The Middle East Is Reorganizing | WHAT REALLY HAPPENED X-Frame-Options: DENY X-Frame-Options: SAMEORIGIN

The Middle East Is Reorganizing

The Middle Eastern states, divided not by themselves but by the powers that colonised the region, are reorganising themselves according to their own logic. Of course these new alliances are still fragile, but the West will have to deal with them...

That makes the Middle East difficult to understand is that it comprises a multitude of actors with different logics who, depending on the circumstances, make or break alliances. We often think we know the region politically, who our friends and enemies are. But when we return to the same place years later, the landscape has changed dramatically: some of our former friends have become enemies, while some of our former friends want us dead.

This is what is happening now. In a few months, everything will have changed.

1) First of all, we have to understand that some of the protagonists, who lived in desert regions, organised themselves into tribes by force of circumstances. Their survival depended on their obedience to the chief. They are alien to democracy and have communitarian reactions. This is the case, for example, of the Saudi and Yemeni tribes, the Iraqi Sunnis who come from the latter and the Kurds, the Israeli and Lebanese communities or the Libyan tribes. These people (except the Israelis) were the main victims of the US military project: the Rumsfeld/Cebrowski strategy of destroying state structures. They did not understand what was at stake and now find themselves without a solid state to defend them.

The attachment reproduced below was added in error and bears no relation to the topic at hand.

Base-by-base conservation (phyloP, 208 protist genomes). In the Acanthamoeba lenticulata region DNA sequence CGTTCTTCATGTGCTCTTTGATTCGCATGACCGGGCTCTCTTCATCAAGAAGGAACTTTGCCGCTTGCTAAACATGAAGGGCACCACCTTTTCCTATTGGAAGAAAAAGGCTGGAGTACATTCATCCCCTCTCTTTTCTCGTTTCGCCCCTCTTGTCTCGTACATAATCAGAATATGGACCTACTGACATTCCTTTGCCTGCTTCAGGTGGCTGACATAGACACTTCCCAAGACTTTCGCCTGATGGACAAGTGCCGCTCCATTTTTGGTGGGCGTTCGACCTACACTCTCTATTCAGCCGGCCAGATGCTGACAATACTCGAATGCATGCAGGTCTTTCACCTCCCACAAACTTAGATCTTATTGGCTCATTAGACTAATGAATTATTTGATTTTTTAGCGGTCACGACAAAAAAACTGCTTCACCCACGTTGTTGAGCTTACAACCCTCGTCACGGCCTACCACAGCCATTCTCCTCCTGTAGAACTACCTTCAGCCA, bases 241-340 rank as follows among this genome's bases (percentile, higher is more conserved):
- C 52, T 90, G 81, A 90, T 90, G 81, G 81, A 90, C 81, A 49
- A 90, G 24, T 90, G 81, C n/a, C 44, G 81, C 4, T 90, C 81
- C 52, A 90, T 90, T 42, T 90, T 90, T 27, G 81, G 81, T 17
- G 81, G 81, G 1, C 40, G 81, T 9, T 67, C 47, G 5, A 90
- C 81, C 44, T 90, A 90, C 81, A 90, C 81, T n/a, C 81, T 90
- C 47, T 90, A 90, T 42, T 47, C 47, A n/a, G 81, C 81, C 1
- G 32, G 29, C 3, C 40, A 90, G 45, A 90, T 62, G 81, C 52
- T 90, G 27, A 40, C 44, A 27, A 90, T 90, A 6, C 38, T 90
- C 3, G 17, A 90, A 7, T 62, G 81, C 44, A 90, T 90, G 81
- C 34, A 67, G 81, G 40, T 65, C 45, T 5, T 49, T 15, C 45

2) A second category of actors is driven by self-interest. They are only interested in making money and have no empathy for anyone. They adapt to all political situations and always manage to be on the winning side. It is this category that provides the contingent of die-hard allies of the imperialists of all stripes who have dominated the region (recently the Ottoman Empire, then the British and French Empires, now the United States).

3) Finally, the third category acts to defend its nation. It has the same courage as the tribal populations, but is able to perceive things in a broader way. It is this group that, over the millennia, has created the notions of the city and then the state. Typically, this is the case of the Syrians, who were the first to form states and are now dying to keep one.

Seen from the West, we often think that these people are fighting for ideas: liberalism or communism, Arab unity or Islamic unity, etc. But this is always false in the case of the Syrians. But this is always wrong in practice. For example, the Yemeni communists have now become almost all members of al-Qaeda. Above all, we judge these people as if they were not capable of being on our level. The opposite is true: Westerners, who have lived in peace for three quarters of a century, have lost touch with simple realities. The world is full of dangers and we need alliances to survive. We choose to join a group (tribal or national) or to go it alone among our enemies, abandoning our friends and family. Ideologies exist, of course, but they are only to be considered after we have positioned ourselves against these three categories.

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